Latitude Festival 2009

Latitude is a rare festival – one where literature and the arts aren’t tacked on as
an afterthought to the big music acts, but are an integral part of what the
festival is all about. Where else will you find the RSC rubbing shoulders with
the Aisle 16 poetry collective, or Sadler’s Wells performing Swan Lake across
the water from Nick Cave?

The beautiful thing about Latitude is wandering into an arena on a whim
and discovering an unexpected gem. With a new artist hitting the poetry
stage every 20 minutes, you can spend an hour or so sitting with a beer,
knowing that you’ll hear someone unique that you’ll want to read more of. Particular
highlights this year were sets by Tim Turnbull and Rhian Edwards, while
an hour-long set by the great Simon Simon ArmitageArmitage drew a crowd so big it could
have filled the Uncut Arena. I’m sure I’m not the only writer who is
inspired to see so many people who dedicate themselves to their art not
for fame or recognition, but because they love what they do and want to
share it.

Friday and Sunday mornings kicked off with the Early Edition in the
Comedy Arena, as Marcus Brigstocke, Andre Vincent and Carrie Quinlan kept us up
to date with goings on in the real world, and Mitch Benn tried to put it all to
music. There was plenty of stand-up but all that was eclipsed by the sketch
comedy in the Literary and Cabaret tents – Pappy’s Fun Club, The Penny Dreadfuls
and Watson & Oliver packed in more laughs per minute than should really be
humanly possible. I’d like to give special thanks to PFC for throwing oatmeal
in my hair. Why yes, it was raining outside! Anyone bemoaning the state of
sketch comedy after recent poor TV shows from Horne & Corden and Al Murray
should rest easy, the next generation is ready to emerge.

The Theatre Arena was not only the comfiest place to sit out of the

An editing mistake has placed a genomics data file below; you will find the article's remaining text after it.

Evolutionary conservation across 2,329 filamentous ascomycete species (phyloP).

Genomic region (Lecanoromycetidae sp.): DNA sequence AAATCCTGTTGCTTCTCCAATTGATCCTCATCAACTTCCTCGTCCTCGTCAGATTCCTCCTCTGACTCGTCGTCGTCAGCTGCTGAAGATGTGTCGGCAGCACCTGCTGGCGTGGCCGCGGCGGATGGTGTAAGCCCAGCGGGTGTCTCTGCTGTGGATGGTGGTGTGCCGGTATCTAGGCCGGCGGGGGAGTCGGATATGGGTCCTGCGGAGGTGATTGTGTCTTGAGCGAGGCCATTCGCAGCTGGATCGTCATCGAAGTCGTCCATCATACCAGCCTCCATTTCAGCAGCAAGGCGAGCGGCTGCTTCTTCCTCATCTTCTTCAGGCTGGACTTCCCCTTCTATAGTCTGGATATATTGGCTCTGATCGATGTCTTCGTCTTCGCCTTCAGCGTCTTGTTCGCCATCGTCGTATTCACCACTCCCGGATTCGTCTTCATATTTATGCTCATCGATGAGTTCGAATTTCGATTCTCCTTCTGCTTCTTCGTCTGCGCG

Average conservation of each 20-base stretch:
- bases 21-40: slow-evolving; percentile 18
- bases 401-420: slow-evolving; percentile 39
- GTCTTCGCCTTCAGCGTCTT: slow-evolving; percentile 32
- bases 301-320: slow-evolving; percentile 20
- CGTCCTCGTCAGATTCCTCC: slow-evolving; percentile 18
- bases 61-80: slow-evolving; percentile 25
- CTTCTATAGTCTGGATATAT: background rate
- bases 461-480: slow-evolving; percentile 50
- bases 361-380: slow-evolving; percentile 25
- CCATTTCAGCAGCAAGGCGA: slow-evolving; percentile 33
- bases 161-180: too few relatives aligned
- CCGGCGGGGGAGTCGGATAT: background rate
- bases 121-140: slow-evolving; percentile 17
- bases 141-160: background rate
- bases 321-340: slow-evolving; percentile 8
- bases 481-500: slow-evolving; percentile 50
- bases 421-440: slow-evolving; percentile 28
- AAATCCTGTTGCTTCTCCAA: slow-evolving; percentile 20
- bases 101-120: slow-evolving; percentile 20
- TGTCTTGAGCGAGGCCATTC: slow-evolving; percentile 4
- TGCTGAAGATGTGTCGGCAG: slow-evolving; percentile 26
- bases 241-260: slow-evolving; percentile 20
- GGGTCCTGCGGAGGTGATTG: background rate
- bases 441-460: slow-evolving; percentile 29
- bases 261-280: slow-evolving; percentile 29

rain, but also the best place to see something wholly unexpected. Dryfight encouraged
the audience to take sides in a series of short plays that each ended in an
elaborately choreographed fight – some funny, some tragic, all rather chilling,
as the desire to cheer your chosen character on to punch someone’s lights out
took part in an internal battle with the need to yell “Leave it, he’s not
worth it!”. For the second year in a row the RSC spooked us all out with a
ghostly midnight play, but sadly no zombies this time, possibly for the best if
they’re method actors. The biggest surprise, though, was My Name Is Sue by Dafydd James and Ben Lewis, a hilarious musical trip through one woman’s life, from
childhood traumas to visions of an apocalyptic future where six-headed dogs
guard the Millennium Stadium and bus trips can be a descent into hell. Definitely
worth checking out if you’re heading for the Edinburgh Festival this year.


About Rebecca J Payne

Cambridge-based author of Fantasy and Science Fiction, and occasional Shakespeare obsessive.
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One Response to Latitude Festival 2009

  1. Naomi Clark says:

    Man, I would have loved to see Nick Cave juxtaposed with Swan Lake. Next year…

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